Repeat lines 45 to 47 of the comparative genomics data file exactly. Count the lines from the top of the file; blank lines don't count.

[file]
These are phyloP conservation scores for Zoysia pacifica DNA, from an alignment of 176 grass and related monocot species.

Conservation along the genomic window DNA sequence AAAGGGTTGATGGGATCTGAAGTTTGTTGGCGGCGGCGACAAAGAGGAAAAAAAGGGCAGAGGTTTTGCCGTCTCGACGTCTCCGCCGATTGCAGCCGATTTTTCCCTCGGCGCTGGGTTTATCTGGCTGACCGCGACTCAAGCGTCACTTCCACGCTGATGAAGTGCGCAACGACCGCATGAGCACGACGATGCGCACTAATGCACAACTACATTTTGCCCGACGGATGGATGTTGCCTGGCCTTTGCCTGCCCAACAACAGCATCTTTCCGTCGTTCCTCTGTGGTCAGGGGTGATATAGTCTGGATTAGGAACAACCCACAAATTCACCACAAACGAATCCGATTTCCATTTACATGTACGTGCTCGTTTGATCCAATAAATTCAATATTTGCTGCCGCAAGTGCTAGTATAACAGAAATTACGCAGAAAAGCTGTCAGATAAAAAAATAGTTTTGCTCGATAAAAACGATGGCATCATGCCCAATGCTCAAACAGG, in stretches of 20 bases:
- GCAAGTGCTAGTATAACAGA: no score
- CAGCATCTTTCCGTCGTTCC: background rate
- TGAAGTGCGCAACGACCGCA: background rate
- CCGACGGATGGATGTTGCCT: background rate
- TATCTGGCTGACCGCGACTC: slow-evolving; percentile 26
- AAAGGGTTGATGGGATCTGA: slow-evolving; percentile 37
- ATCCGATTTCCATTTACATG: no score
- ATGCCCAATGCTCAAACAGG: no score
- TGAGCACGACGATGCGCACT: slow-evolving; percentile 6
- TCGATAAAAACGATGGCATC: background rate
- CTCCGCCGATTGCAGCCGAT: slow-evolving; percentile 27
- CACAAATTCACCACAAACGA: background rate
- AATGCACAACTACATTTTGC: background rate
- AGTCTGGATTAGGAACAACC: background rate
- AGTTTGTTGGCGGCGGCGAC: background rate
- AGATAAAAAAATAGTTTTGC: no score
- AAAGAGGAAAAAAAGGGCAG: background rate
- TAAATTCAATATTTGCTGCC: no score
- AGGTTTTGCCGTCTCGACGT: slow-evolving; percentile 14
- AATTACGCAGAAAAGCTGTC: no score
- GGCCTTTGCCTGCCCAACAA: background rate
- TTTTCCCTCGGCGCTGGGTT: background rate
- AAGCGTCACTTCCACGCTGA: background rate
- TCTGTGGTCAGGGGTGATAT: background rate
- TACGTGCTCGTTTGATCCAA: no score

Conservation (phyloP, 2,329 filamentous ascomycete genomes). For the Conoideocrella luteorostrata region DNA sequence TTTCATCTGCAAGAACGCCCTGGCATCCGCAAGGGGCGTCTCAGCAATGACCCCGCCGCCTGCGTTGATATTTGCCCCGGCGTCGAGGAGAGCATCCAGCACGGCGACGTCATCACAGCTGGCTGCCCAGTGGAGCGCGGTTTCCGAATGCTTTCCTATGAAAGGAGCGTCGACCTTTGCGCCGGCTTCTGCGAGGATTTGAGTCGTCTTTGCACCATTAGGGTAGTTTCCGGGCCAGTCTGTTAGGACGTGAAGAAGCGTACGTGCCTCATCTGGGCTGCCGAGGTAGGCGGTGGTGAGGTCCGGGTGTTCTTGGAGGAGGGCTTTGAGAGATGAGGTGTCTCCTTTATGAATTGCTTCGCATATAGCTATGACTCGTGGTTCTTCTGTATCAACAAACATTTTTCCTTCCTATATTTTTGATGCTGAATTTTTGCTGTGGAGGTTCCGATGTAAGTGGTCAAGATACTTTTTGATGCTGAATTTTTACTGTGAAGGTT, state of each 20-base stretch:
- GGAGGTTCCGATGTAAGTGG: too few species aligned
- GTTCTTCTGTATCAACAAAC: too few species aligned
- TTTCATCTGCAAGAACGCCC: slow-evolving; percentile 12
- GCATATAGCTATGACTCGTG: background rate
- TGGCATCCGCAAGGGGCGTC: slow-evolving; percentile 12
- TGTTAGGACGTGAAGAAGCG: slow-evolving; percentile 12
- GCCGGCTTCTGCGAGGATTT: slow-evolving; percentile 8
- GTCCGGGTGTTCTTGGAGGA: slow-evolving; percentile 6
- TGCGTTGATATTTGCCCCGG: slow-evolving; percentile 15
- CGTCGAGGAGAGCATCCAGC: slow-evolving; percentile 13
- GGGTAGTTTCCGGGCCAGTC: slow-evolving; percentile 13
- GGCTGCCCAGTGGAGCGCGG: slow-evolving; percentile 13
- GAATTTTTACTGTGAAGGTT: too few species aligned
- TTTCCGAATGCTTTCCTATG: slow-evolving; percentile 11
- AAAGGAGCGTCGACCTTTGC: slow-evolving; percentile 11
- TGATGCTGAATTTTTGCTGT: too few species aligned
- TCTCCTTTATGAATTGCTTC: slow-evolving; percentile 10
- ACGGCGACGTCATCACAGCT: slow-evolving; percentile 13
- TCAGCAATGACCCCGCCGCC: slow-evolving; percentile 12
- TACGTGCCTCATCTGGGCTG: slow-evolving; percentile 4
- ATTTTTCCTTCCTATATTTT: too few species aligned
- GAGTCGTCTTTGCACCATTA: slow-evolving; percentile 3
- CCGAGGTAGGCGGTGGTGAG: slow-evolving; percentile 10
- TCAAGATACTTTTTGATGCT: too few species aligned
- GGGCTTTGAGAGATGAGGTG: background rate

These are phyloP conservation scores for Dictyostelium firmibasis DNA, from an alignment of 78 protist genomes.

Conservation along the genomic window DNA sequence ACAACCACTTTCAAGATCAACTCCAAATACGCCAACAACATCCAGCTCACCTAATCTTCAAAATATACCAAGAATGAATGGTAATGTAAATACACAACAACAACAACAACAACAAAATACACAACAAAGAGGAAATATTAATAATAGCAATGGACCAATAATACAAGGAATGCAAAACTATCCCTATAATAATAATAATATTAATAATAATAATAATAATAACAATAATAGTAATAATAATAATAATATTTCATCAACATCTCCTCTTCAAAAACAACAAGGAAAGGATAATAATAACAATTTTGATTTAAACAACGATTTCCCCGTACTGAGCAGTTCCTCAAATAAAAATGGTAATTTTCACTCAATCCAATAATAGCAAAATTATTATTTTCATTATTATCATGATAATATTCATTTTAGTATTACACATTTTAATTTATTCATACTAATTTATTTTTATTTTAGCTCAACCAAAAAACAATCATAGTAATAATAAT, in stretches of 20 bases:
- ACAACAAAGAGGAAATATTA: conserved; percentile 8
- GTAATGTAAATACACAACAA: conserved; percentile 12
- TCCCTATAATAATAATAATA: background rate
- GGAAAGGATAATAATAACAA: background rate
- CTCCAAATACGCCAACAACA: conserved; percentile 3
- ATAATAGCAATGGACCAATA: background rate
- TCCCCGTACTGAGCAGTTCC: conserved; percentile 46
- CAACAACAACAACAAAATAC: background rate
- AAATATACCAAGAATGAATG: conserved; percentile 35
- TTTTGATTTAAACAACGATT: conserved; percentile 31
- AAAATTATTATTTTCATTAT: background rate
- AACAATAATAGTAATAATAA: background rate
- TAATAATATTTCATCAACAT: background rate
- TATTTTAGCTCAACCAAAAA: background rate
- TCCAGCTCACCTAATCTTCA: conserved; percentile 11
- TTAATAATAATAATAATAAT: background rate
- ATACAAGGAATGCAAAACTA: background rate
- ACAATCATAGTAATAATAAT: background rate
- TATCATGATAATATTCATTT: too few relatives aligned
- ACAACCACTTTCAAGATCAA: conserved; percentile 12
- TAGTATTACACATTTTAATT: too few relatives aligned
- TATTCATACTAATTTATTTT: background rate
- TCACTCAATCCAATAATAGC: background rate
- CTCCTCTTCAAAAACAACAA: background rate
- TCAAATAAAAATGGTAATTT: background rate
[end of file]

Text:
- TCTCCTTTATGAATTGCTTC: slow-evolving; percentile 10
- ACGGCGACGTCATCACAGCT: slow-evolving; percentile 13
- TCAGCAATGACCCCGCCGCC: slow-evolving; percentile 12